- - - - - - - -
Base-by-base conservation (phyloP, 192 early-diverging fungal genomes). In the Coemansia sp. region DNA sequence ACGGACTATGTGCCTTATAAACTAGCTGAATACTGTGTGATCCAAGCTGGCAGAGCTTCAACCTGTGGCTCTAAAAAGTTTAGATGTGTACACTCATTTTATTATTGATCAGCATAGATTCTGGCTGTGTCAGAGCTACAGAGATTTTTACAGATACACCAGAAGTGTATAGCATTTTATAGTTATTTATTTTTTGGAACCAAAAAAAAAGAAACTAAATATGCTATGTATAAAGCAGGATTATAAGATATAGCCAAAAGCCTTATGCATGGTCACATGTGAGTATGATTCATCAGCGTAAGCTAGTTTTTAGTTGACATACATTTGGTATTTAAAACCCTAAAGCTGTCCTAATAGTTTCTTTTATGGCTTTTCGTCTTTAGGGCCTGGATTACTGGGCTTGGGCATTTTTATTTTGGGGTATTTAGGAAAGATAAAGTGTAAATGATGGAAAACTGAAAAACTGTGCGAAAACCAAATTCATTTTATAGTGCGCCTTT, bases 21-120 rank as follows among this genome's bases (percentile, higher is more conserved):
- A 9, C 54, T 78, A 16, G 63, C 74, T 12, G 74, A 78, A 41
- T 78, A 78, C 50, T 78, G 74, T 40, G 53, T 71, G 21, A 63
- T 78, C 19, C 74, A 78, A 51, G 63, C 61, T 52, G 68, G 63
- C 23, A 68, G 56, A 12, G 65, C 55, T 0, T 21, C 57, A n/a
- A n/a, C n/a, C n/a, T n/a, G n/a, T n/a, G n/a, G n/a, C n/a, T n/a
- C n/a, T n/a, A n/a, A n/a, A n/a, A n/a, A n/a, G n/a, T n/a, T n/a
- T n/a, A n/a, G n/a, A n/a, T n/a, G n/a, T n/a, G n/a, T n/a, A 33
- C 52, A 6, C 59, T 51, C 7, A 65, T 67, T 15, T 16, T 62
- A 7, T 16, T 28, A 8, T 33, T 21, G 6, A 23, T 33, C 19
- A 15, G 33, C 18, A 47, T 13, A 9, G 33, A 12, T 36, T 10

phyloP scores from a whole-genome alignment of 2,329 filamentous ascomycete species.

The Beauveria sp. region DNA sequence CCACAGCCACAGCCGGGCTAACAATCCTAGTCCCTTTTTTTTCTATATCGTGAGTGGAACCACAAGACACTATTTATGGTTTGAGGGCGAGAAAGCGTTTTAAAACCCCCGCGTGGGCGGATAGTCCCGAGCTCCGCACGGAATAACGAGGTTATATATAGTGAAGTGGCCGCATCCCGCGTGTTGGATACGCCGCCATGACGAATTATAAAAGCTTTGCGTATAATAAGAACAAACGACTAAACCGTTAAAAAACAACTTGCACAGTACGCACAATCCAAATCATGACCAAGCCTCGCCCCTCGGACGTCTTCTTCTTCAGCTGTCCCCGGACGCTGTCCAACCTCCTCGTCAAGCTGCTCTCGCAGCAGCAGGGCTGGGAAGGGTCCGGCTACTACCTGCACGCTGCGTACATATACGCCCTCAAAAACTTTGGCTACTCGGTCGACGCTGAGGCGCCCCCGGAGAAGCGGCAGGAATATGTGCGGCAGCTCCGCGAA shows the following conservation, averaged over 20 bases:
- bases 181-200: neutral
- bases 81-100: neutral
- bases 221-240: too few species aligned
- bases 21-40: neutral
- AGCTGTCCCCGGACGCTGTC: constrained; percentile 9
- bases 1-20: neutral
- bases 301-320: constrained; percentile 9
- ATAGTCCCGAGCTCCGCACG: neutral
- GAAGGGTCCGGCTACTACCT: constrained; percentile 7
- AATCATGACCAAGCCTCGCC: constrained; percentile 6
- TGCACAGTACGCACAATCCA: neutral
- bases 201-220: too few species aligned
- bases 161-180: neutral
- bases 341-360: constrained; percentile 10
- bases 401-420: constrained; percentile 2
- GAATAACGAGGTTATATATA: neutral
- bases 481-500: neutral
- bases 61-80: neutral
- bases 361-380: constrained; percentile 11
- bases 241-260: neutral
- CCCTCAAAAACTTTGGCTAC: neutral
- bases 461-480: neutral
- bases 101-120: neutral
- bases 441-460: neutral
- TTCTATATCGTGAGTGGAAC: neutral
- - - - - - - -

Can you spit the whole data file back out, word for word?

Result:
Base-by-base conservation (phyloP, 192 early-diverging fungal genomes). In the Coemansia sp. region DNA sequence ACGGACTATGTGCCTTATAAACTAGCTGAATACTGTGTGATCCAAGCTGGCAGAGCTTCAACCTGTGGCTCTAAAAAGTTTAGATGTGTACACTCATTTTATTATTGATCAGCATAGATTCTGGCTGTGTCAGAGCTACAGAGATTTTTACAGATACACCAGAAGTGTATAGCATTTTATAGTTATTTATTTTTTGGAACCAAAAAAAAAGAAACTAAATATGCTATGTATAAAGCAGGATTATAAGATATAGCCAAAAGCCTTATGCATGGTCACATGTGAGTATGATTCATCAGCGTAAGCTAGTTTTTAGTTGACATACATTTGGTATTTAAAACCCTAAAGCTGTCCTAATAGTTTCTTTTATGGCTTTTCGTCTTTAGGGCCTGGATTACTGGGCTTGGGCATTTTTATTTTGGGGTATTTAGGAAAGATAAAGTGTAAATGATGGAAAACTGAAAAACTGTGCGAAAACCAAATTCATTTTATAGTGCGCCTTT, bases 21-120 rank as follows among this genome's bases (percentile, higher is more conserved):
- A 9, C 54, T 78, A 16, G 63, C 74, T 12, G 74, A 78, A 41
- T 78, A 78, C 50, T 78, G 74, T 40, G 53, T 71, G 21, A 63
- T 78, C 19, C 74, A 78, A 51, G 63, C 61, T 52, G 68, G 63
- C 23, A 68, G 56, A 12, G 65, C 55, T 0, T 21, C 57, A n/a
- A n/a, C n/a, C n/a, T n/a, G n/a, T n/a, G n/a, G n/a, C n/a, T n/a
- C n/a, T n/a, A n/a, A n/a, A n/a, A n/a, A n/a, G n/a, T n/a, T n/a
- T n/a, A n/a, G n/a, A n/a, T n/a, G n/a, T n/a, G n/a, T n/a, A 33
- C 52, A 6, C 59, T 51, C 7, A 65, T 67, T 15, T 16, T 62
- A 7, T 16, T 28, A 8, T 33, T 21, G 6, A 23, T 33, C 19
- A 15, G 33, C 18, A 47, T 13, A 9, G 33, A 12, T 36, T 10

phyloP scores from a whole-genome alignment of 2,329 filamentous ascomycete species.

The Beauveria sp. region DNA sequence CCACAGCCACAGCCGGGCTAACAATCCTAGTCCCTTTTTTTTCTATATCGTGAGTGGAACCACAAGACACTATTTATGGTTTGAGGGCGAGAAAGCGTTTTAAAACCCCCGCGTGGGCGGATAGTCCCGAGCTCCGCACGGAATAACGAGGTTATATATAGTGAAGTGGCCGCATCCCGCGTGTTGGATACGCCGCCATGACGAATTATAAAAGCTTTGCGTATAATAAGAACAAACGACTAAACCGTTAAAAAACAACTTGCACAGTACGCACAATCCAAATCATGACCAAGCCTCGCCCCTCGGACGTCTTCTTCTTCAGCTGTCCCCGGACGCTGTCCAACCTCCTCGTCAAGCTGCTCTCGCAGCAGCAGGGCTGGGAAGGGTCCGGCTACTACCTGCACGCTGCGTACATATACGCCCTCAAAAACTTTGGCTACTCGGTCGACGCTGAGGCGCCCCCGGAGAAGCGGCAGGAATATGTGCGGCAGCTCCGCGAA shows the following conservation, averaged over 20 bases:
- bases 181-200: neutral
- bases 81-100: neutral
- bases 221-240: too few species aligned
- bases 21-40: neutral
- AGCTGTCCCCGGACGCTGTC: constrained; percentile 9
- bases 1-20: neutral
- bases 301-320: constrained; percentile 9
- ATAGTCCCGAGCTCCGCACG: neutral
- GAAGGGTCCGGCTACTACCT: constrained; percentile 7
- AATCATGACCAAGCCTCGCC: constrained; percentile 6
- TGCACAGTACGCACAATCCA: neutral
- bases 201-220: too few species aligned
- bases 161-180: neutral
- bases 341-360: constrained; percentile 10
- bases 401-420: constrained; percentile 2
- GAATAACGAGGTTATATATA: neutral
- bases 481-500: neutral
- bases 61-80: neutral
- bases 361-380: constrained; percentile 11
- bases 241-260: neutral
- CCCTCAAAAACTTTGGCTAC: neutral
- bases 461-480: neutral
- bases 101-120: neutral
- bases 441-460: neutral
- TTCTATATCGTGAGTGGAAC: neutral